India !

Johannes Manjrekar


In Bombay it was trains. We lived there for only a year – the seventh year of my life – but that was long enough to get obsessed by the local trains. When we moved to sleepy Mysore there were no local trains, so it was first insects, then birds, then "chicks”.

But in Bombay it was trains. I loved the ride to school, especially the stretch passing the biscuit factory, where you could smell the vanilla well before and long after the factory had come and gone. And the bit where you could see the airport, the parked planes like awkward giant birds that never flapped their wings. My only regret was that my school was at a "slow” station, so I could never ride the fast trains there, the glamorous ones that went thundering through the humbler stations with magnificent disdain. I adored those fast trains, was awed even by the columns in the train timetable that had all those little dashes in them to indicate where the grand "fasts” would not stop.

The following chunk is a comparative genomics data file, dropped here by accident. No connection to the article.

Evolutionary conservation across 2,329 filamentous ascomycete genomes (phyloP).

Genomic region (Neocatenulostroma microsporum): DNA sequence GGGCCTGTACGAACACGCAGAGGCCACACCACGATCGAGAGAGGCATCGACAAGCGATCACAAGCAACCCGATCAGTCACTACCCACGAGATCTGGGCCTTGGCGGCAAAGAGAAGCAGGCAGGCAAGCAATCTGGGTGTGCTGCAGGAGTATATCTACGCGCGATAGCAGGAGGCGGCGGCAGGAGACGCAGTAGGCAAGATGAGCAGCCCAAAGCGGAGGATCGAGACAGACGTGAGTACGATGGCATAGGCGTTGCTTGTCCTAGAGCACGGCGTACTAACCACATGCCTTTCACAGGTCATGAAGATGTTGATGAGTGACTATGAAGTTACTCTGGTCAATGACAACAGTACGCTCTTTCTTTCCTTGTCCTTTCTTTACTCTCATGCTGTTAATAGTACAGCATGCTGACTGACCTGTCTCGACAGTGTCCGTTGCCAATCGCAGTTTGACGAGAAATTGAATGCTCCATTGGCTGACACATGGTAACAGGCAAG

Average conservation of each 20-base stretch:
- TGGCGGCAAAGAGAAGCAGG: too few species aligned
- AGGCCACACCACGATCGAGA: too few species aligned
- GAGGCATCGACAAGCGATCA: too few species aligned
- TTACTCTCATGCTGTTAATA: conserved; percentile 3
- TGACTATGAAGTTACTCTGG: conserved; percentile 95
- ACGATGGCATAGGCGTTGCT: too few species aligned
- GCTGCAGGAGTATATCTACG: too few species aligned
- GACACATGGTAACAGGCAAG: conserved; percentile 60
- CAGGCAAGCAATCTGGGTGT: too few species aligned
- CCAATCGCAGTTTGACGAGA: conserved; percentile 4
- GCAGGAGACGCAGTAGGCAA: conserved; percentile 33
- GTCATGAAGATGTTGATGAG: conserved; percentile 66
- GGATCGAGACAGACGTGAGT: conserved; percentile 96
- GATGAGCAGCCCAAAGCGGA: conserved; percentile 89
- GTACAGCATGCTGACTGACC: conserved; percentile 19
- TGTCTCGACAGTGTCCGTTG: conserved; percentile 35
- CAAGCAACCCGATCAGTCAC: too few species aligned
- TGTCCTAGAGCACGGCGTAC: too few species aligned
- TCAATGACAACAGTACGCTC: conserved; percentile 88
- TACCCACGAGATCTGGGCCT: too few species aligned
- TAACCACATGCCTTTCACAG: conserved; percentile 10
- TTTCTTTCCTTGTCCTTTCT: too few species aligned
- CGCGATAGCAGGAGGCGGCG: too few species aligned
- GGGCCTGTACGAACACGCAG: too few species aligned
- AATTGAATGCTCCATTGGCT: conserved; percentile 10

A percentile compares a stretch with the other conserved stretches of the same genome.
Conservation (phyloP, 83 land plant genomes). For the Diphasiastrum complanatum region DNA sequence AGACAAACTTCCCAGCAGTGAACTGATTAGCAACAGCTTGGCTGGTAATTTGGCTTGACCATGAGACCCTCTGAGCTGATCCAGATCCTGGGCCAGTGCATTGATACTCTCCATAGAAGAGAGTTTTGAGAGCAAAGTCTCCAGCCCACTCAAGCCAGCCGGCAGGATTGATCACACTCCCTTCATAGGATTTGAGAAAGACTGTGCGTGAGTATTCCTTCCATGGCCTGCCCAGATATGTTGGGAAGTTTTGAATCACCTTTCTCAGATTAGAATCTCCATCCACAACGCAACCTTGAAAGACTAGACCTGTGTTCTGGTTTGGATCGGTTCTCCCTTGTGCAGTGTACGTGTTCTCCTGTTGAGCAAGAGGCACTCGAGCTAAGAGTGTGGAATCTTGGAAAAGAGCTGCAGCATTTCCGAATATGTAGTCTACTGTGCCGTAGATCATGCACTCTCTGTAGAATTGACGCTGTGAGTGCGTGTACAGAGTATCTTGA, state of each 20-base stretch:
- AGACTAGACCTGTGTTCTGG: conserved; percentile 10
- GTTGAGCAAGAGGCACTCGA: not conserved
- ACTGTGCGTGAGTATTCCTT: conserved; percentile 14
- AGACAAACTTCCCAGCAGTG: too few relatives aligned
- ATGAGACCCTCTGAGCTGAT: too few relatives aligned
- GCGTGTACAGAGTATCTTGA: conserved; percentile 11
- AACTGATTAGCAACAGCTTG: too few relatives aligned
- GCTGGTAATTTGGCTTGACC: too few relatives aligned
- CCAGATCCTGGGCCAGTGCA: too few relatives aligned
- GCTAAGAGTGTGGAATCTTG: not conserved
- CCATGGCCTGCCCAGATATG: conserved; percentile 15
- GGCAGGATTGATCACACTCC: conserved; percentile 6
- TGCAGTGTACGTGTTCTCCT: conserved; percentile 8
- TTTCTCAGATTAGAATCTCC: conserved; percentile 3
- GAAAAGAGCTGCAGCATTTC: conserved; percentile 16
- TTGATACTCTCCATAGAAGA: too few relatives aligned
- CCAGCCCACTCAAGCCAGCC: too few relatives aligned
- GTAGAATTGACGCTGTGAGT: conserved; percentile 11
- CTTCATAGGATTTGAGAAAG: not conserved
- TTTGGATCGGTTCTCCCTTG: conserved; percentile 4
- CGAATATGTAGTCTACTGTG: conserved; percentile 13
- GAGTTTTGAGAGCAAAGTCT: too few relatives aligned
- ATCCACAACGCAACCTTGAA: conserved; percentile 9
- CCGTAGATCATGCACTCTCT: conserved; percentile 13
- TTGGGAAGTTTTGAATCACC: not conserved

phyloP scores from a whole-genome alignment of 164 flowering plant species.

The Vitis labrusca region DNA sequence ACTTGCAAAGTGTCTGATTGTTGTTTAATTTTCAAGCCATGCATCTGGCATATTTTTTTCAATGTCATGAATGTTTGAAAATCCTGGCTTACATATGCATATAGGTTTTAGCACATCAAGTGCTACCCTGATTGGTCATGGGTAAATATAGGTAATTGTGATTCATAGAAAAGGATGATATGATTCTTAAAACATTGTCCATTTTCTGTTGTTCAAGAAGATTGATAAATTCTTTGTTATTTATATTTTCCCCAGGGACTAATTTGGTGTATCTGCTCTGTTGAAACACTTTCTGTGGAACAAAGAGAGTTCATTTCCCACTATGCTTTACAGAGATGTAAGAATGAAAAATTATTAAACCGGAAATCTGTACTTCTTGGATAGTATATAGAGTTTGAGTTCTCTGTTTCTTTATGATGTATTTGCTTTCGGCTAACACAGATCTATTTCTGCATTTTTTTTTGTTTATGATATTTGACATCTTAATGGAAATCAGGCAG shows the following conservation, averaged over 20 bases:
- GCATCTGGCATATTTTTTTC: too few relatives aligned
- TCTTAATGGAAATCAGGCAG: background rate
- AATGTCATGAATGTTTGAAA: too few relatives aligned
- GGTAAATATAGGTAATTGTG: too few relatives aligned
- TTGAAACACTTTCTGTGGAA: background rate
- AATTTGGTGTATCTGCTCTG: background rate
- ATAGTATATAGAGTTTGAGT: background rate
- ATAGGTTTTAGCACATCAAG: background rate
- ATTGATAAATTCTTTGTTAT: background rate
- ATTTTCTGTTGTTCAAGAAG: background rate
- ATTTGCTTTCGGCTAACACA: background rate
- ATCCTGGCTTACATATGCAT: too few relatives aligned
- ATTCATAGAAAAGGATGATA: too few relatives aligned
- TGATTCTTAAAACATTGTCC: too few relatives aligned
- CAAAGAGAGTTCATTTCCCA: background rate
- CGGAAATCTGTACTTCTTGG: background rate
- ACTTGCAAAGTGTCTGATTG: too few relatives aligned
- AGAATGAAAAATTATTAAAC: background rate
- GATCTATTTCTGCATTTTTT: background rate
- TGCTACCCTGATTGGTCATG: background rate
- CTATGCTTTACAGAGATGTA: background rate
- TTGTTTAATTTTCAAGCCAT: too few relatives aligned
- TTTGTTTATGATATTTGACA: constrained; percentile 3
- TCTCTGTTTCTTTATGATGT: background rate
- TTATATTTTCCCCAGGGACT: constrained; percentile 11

I visit Bombay often. Though I maintain a lingering affection for the local trains, this vast metropolis has now become to me the city of crows. They are everywhere – squabbling for ownership rights over garbage cans, inspecting empty buses, looking down sardonically from fences and lamp-posts, presiding carelessly over crowds of harried commuters, looking in at kitchen windows…the Birds in Black are the masters of this mini-universe.

A firecracker goes off and a cloud of crows rises into the air. They flap around in indignant disorder for a while before settling back on their assorted perches. The sun is low over the sea and the fishing boats are close to the shore now.

crow footprints on the sand
a boy stops to ask
if I’ve lost something


Copyright Johannes Manjrekar, 2009